Our garden is part of a larger farm a couple miles from our house. That same farm supplies organic produce to most of the local grocery stores and health food markets in our area. To become a member of the garden you can either choose to just do a subscription pick up (a CSA) where you get produce once a week. It is determined for you, and you only get a certain allotment each week. To be a part of the CSA, it costs $420 for a summer share and $250 for a winter share. And while the fresh produce is definitely worth that price to us, we wanted something where could get a large quantity of food and for a lesser cost, if possible.
Luckily, the same farm has a community garden option as well. With the community garden membership, it costs $12 per adult, plus 12 hours worth of work to be a part of the summer share. So for $24 and 24 hours worth of work at the farm, we are able to get as much local organic produce as we want. I definitely recommend looking in to any local farms in your area to see if they have any similar programs available. It's so awesome to get so much fresh produce all summer long, that is until you have too much!
Wednesday, Dan was working at the farm when they told him our tomatoes were ready. On the application every year you can specify if you want large quantities of anything for canning, and I always check the box for tomatoes. (And they always seem to end up ready during a week that I'm crazy busy!) So Friday night we got to work canning tomatoes. I decided on a garden fresh salsa and just a basic seasoned tomato. We had made so much tomato sauce last year, that we decided to keep it a little simpler this year. Here's the final product and the awesome recipes we used.
Garden Fresh Salsa:
This recipe is taken and slightly altered from the Ball canning recipes. I decided to double the batch because I had so many tomatoes, but feel free to make as much or as little as you want. Mine turned out fairly spicy, due to the extra chili pepper sauce I added.
10 cups chopped cored peeled tomatoes (about 25 medium)5 cups chopped seeded green bell peppers (about 4 large)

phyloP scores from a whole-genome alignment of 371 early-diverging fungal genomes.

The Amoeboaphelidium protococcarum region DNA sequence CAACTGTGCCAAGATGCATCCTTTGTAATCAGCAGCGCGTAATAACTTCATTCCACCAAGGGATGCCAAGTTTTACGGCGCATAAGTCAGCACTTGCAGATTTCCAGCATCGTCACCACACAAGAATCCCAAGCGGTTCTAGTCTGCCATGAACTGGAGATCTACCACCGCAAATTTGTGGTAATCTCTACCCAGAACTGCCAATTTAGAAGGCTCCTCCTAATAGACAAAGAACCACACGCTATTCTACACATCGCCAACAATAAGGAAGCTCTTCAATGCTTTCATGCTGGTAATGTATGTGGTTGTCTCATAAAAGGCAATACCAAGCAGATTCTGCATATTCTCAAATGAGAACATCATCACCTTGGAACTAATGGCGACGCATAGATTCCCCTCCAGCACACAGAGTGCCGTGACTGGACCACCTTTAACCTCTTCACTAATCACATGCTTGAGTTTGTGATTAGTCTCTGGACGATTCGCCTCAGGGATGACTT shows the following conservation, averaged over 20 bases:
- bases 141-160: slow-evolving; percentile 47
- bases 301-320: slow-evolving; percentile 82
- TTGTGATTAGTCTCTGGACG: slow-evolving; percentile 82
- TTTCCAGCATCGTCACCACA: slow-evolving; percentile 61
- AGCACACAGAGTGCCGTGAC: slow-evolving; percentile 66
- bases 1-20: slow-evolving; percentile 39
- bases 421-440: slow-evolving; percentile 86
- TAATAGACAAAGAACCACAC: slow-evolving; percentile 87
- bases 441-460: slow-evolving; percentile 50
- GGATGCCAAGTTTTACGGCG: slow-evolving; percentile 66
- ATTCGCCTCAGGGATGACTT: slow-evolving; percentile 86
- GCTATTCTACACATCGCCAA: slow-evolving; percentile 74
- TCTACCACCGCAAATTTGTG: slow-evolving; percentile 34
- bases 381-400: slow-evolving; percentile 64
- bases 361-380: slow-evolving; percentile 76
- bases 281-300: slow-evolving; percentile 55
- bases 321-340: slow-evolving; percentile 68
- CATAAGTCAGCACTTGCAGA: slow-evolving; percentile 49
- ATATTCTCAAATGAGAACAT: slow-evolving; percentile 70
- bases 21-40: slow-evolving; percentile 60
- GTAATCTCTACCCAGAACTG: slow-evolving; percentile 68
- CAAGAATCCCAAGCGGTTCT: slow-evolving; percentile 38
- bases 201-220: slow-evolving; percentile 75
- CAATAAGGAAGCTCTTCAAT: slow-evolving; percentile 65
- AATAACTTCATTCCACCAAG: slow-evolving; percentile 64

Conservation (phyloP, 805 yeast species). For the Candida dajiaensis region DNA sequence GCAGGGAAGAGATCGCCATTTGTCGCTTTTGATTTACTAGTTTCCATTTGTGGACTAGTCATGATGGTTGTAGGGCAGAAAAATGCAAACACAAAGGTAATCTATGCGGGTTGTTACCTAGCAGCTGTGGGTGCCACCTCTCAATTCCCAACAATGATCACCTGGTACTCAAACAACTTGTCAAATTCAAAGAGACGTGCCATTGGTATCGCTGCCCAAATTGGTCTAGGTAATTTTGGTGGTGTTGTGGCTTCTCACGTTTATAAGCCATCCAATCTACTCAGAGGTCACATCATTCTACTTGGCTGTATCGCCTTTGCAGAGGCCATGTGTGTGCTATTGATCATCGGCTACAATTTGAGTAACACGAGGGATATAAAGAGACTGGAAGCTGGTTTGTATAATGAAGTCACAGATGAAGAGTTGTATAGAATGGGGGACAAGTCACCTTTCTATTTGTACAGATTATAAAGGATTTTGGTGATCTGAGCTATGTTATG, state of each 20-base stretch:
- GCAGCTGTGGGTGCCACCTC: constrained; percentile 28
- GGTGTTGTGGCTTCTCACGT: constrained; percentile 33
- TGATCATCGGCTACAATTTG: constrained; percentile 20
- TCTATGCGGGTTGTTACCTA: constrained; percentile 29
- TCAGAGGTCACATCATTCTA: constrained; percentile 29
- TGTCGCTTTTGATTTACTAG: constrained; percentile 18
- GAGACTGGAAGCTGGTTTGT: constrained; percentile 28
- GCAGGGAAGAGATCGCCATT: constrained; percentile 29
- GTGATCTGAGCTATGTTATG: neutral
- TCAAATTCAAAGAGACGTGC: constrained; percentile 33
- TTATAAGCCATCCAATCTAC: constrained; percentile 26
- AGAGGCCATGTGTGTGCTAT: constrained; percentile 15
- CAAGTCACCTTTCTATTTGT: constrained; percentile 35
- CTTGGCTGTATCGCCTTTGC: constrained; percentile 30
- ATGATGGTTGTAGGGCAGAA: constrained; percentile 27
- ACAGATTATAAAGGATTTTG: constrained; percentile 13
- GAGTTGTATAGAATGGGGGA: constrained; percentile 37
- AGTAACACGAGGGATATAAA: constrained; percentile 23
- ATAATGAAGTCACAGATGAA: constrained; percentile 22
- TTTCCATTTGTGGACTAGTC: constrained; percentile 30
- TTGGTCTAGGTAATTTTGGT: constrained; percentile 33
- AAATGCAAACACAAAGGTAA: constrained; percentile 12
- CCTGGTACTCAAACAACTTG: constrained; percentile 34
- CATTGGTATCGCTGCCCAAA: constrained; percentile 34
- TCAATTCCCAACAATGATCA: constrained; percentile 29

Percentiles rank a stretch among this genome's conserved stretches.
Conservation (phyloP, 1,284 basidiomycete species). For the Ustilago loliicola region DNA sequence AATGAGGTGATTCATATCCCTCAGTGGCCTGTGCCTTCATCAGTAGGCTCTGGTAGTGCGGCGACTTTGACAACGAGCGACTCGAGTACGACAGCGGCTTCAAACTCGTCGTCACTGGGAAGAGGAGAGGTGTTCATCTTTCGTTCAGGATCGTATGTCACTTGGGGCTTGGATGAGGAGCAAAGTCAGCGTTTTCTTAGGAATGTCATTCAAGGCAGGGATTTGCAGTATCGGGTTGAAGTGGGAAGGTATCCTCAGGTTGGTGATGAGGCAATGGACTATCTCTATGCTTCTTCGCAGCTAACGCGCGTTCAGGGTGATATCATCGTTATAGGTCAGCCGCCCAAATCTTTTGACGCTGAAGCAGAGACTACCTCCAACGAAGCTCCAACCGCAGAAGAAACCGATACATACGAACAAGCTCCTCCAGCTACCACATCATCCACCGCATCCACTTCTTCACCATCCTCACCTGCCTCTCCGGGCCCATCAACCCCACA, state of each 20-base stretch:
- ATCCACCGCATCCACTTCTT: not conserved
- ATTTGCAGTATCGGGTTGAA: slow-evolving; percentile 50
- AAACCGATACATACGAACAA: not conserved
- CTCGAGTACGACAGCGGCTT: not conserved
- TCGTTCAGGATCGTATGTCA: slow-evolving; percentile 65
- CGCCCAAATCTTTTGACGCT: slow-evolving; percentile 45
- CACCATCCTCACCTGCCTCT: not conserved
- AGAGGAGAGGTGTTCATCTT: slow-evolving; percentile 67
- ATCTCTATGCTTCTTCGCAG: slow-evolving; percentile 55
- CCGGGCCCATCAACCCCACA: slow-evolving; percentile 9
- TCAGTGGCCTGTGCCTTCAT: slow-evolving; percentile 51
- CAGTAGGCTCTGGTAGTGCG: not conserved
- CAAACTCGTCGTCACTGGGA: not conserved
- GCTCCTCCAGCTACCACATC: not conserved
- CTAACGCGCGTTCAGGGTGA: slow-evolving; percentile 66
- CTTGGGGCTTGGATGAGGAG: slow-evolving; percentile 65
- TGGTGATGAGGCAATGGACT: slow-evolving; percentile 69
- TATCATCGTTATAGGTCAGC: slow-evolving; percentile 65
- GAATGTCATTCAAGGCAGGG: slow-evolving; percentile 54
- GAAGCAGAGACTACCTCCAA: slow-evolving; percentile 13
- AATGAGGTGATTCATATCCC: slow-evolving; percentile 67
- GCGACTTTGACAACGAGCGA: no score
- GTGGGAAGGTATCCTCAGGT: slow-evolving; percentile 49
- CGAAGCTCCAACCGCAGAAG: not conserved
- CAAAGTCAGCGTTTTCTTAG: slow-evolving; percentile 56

5 cups chopped onions (about 6 to 8 medium)
2 1/2 cups chopped seened chilli peppers - I used a mixture of jalapeños & anaheim peppers (about 13 medium)
1 1/4 cups cider vinegar
3 cloves garlic, finely chopped
2 tbs finely chopped cilantro
1 tbs salt
1 tsp hot pepper sauce (optional) - I know I put more of this in . . . oops
6 (16oz) pint or 12 (8oz) half pint glass preserving jars with lids and bands
1. Prepare boiling water canner. Heat jars and lids in simmering water until ready for use
2. Combine tomatoes (already peeled, corded and blanched), green peppers, pinions, chili peppers, vinegar, garlic, cilantro, salt and hot pepper sauce in late sauce pan. Bring to a boil over medium heat. Reduce heat and boil until thickened slightly, about 10 minutes.
3. Ladle hot salsa into hot jars leaving 1/2 in headspace. Make sure to remove air bubbles. Wipe rim and center lid on jar. Apply band and seal tightly.
4. Process in boiling water canner for 15 minutes. Remove jars and let cool. Check lids for seal after 24 hours.
12 cups halved, cored and peeled tomatoes (about 24 medium, or 8 pounds)
6 (16oz) pint glass preserving jars
Spices Blend - the blend I used was for an italian blend, since I figured I would probably be using those tomatoes mostly for italian recipes.
4 tsp basi
2 tsp thyme
2-1/2 tsp oregano
1-1/2 tsp rosemary
1-1/2 tsp sage
1 tsp garlic powder
1 tsp hot pepper flakes, optional (I didn't include these in mine)
ADD 2-1/4 tsp of spice blend to each pint jar. If omitting hot pepper flakes, use only 2 tsp.
1. Prepare boiling water canner. Heat jars and lids in simmering water until ready for use. Do not boil. Set bands aside.
2. Combine tomatoes with just enough water to cover in a large saucepan. Bring to a boil and boil gently for 5 minutes.
3. Add specified quantity of your chosen spice blend, ¼ tsp Ball® Citric Acid or 1 Tbsp bottled lemon juice and 1/4 tsp salt, if using, to each hot jar.
4. Pack tomatoes into hot jars leaving 1/2 inch headspace. Ladle hot cooking liquid over tomatoes leaving 1/2 inch headspace. Remove air bubbles. Wipe rim. Center hot lid on jar. Apply band and adjust until fit is fingertip tight.
5. Process filled jars in a boiling water canner 40 minutes for pints and quarts, adjusting for altitude. Remove jars and cool. Check lids for seal after 24 hours.
So while the timing might not have been fabulous for canning, I am excited to have all these tomatoes to eat over the next year. If any of you would like to join me in my kitchen the next time I can, please come on over! Just bring your fun apron and some wine! And as always, feel free to share your favorite canning recipes!